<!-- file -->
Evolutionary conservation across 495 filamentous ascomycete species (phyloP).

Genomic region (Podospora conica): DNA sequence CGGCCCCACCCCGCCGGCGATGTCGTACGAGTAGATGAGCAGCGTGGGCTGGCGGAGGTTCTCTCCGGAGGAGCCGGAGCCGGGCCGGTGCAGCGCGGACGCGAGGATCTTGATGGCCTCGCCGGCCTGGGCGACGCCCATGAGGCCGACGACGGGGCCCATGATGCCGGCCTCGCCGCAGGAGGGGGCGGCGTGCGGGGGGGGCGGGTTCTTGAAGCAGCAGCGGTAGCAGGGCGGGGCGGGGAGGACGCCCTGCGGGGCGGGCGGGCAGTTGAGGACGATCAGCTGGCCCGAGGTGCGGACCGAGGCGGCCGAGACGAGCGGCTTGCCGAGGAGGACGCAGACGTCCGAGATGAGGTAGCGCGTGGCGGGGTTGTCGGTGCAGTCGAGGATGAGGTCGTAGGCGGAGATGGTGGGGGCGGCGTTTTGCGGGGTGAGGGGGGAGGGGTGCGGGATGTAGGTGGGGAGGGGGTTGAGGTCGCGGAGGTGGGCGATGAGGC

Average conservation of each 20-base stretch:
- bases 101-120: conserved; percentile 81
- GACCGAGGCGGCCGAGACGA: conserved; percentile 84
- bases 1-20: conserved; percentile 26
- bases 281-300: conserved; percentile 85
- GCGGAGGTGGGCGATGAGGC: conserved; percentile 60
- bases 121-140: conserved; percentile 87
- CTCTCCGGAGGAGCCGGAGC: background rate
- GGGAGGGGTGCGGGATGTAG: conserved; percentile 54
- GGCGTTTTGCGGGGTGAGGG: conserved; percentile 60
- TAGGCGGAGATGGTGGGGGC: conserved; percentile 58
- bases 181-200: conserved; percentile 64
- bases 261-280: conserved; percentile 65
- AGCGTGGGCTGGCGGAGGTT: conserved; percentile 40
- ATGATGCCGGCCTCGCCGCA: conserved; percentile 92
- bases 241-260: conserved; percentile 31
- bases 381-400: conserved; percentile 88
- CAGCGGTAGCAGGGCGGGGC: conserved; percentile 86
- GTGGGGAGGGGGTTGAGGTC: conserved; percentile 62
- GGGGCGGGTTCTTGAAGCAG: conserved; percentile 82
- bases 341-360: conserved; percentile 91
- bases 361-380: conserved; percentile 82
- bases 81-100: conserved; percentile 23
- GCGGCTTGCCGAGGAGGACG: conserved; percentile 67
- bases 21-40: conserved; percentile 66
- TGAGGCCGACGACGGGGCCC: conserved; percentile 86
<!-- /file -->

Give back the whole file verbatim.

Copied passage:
Evolutionary conservation across 495 filamentous ascomycete species (phyloP).

Genomic region (Podospora conica): DNA sequence CGGCCCCACCCCGCCGGCGATGTCGTACGAGTAGATGAGCAGCGTGGGCTGGCGGAGGTTCTCTCCGGAGGAGCCGGAGCCGGGCCGGTGCAGCGCGGACGCGAGGATCTTGATGGCCTCGCCGGCCTGGGCGACGCCCATGAGGCCGACGACGGGGCCCATGATGCCGGCCTCGCCGCAGGAGGGGGCGGCGTGCGGGGGGGGCGGGTTCTTGAAGCAGCAGCGGTAGCAGGGCGGGGCGGGGAGGACGCCCTGCGGGGCGGGCGGGCAGTTGAGGACGATCAGCTGGCCCGAGGTGCGGACCGAGGCGGCCGAGACGAGCGGCTTGCCGAGGAGGACGCAGACGTCCGAGATGAGGTAGCGCGTGGCGGGGTTGTCGGTGCAGTCGAGGATGAGGTCGTAGGCGGAGATGGTGGGGGCGGCGTTTTGCGGGGTGAGGGGGGAGGGGTGCGGGATGTAGGTGGGGAGGGGGTTGAGGTCGCGGAGGTGGGCGATGAGGC

Average conservation of each 20-base stretch:
- bases 101-120: conserved; percentile 81
- GACCGAGGCGGCCGAGACGA: conserved; percentile 84
- bases 1-20: conserved; percentile 26
- bases 281-300: conserved; percentile 85
- GCGGAGGTGGGCGATGAGGC: conserved; percentile 60
- bases 121-140: conserved; percentile 87
- CTCTCCGGAGGAGCCGGAGC: background rate
- GGGAGGGGTGCGGGATGTAG: conserved; percentile 54
- GGCGTTTTGCGGGGTGAGGG: conserved; percentile 60
- TAGGCGGAGATGGTGGGGGC: conserved; percentile 58
- bases 181-200: conserved; percentile 64
- bases 261-280: conserved; percentile 65
- AGCGTGGGCTGGCGGAGGTT: conserved; percentile 40
- ATGATGCCGGCCTCGCCGCA: conserved; percentile 92
- bases 241-260: conserved; percentile 31
- bases 381-400: conserved; percentile 88
- CAGCGGTAGCAGGGCGGGGC: conserved; percentile 86
- GTGGGGAGGGGGTTGAGGTC: conserved; percentile 62
- GGGGCGGGTTCTTGAAGCAG: conserved; percentile 82
- bases 341-360: conserved; percentile 91
- bases 361-380: conserved; percentile 82
- bases 81-100: conserved; percentile 23
- GCGGCTTGCCGAGGAGGACG: conserved; percentile 67
- bases 21-40: conserved; percentile 66
- TGAGGCCGACGACGGGGCCC: conserved; percentile 86